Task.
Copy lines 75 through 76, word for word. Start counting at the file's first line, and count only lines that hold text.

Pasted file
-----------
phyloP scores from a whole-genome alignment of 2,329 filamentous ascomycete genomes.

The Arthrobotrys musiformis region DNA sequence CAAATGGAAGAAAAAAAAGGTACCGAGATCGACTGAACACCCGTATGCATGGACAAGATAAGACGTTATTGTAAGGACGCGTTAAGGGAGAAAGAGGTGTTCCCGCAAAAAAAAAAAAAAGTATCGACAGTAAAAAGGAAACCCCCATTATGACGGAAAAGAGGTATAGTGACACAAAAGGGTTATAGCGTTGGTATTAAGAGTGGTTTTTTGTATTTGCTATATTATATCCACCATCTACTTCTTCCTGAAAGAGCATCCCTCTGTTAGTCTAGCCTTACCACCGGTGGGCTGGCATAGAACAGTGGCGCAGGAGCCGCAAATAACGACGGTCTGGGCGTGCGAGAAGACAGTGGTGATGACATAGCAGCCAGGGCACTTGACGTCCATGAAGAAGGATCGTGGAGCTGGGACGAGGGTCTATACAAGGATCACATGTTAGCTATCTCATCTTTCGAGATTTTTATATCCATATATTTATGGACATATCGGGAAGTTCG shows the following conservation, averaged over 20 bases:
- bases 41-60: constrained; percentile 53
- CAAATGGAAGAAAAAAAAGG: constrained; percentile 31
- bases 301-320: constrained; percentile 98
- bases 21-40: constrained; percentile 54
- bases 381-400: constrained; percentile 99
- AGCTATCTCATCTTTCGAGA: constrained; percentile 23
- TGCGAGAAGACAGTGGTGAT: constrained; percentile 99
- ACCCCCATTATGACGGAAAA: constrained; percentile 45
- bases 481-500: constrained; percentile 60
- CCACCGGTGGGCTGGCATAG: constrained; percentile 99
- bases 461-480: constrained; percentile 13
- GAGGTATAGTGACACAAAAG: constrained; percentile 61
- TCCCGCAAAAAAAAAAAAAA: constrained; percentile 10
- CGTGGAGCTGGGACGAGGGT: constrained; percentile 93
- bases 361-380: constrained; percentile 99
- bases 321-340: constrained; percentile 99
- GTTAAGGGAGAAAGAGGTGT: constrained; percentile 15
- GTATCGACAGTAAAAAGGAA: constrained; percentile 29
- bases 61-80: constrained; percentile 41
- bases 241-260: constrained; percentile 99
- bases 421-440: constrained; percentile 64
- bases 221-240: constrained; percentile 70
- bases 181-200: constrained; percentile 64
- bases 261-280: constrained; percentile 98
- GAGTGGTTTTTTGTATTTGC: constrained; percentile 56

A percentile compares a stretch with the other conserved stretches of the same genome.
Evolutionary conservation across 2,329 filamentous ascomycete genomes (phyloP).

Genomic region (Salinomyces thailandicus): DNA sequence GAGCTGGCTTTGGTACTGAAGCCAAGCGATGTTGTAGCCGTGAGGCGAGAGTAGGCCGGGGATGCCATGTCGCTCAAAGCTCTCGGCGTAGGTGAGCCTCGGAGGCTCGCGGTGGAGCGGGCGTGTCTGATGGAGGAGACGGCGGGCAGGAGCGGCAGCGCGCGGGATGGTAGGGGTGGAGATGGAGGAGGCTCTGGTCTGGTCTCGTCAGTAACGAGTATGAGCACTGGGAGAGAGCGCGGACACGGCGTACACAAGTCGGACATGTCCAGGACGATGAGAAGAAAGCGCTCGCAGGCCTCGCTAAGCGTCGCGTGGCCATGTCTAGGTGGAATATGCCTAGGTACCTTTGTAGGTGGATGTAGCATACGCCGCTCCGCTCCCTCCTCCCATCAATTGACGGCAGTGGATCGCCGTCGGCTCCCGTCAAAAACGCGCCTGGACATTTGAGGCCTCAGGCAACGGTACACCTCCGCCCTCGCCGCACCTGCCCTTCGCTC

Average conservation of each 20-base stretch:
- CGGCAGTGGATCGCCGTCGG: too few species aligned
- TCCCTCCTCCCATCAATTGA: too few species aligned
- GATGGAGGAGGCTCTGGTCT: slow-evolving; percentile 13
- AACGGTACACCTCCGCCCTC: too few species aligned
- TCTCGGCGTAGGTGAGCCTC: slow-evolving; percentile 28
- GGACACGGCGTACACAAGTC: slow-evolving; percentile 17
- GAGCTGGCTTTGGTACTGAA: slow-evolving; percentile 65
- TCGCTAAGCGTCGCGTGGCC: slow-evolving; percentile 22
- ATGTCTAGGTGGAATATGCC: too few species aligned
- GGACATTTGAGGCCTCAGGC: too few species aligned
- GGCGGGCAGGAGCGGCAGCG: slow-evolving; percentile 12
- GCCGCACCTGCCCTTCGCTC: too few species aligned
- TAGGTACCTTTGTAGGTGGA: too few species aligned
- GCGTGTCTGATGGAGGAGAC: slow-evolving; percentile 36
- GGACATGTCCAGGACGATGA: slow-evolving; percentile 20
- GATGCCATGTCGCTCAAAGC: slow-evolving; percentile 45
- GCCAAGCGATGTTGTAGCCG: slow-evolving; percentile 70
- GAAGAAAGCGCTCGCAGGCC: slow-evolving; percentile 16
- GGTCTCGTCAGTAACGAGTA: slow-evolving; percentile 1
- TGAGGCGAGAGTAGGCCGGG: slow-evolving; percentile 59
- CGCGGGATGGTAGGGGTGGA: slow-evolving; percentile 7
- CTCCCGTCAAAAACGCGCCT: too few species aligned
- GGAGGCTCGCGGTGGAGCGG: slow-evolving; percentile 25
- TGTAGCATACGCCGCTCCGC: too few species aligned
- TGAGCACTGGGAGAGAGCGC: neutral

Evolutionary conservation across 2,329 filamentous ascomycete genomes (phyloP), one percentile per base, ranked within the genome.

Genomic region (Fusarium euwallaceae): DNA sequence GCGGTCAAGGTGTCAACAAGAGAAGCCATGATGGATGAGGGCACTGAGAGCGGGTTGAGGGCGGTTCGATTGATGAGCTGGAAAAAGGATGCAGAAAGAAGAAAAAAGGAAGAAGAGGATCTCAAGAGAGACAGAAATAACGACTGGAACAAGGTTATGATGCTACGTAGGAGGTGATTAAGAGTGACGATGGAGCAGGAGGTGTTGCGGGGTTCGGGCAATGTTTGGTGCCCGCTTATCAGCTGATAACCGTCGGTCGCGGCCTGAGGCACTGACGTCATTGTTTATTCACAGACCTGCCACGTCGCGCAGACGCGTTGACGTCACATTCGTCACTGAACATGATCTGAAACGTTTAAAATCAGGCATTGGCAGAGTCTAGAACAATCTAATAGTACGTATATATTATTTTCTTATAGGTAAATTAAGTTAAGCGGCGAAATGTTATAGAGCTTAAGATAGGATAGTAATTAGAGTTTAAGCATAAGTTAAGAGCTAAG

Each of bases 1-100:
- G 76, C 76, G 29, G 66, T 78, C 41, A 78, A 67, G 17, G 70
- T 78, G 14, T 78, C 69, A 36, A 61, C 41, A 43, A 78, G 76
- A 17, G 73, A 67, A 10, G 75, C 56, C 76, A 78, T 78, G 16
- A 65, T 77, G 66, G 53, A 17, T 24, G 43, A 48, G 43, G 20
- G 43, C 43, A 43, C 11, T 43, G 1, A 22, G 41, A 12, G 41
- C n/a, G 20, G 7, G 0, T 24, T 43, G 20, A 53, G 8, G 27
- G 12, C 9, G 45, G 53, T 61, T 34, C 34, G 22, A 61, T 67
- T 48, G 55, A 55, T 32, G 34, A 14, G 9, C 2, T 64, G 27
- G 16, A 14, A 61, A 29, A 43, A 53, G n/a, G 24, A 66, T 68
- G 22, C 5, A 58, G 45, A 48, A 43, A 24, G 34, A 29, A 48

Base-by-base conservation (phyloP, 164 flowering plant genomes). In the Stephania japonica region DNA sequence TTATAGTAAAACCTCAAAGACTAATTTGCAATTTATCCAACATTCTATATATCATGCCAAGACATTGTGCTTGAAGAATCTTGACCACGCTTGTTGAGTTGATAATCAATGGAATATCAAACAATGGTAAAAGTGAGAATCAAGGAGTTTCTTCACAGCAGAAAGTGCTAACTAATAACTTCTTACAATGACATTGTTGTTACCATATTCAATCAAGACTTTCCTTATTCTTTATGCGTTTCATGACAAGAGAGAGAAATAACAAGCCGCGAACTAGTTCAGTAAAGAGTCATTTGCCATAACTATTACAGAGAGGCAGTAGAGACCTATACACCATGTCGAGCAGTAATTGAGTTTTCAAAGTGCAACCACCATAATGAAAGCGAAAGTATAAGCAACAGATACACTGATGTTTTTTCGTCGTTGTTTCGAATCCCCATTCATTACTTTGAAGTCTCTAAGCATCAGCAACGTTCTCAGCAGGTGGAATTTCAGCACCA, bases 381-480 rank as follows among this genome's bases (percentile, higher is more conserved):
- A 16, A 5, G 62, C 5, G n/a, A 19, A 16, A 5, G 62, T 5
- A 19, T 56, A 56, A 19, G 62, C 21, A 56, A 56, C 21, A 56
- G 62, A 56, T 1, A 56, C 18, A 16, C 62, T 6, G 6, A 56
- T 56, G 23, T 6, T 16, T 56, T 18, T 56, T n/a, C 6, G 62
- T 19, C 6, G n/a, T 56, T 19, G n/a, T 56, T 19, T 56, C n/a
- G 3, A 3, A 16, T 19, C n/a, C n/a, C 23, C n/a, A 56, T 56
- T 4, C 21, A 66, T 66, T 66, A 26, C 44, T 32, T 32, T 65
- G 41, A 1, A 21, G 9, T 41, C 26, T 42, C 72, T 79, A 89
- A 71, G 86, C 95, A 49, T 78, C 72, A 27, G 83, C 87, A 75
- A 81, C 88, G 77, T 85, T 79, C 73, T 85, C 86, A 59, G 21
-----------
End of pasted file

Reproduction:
- T 19, C 6, G n/a, T 56, T 19, G n/a, T 56, T 19, T 56, C n/a
- G 3, A 3, A 16, T 19, C n/a, C n/a, C 23, C n/a, A 56, T 56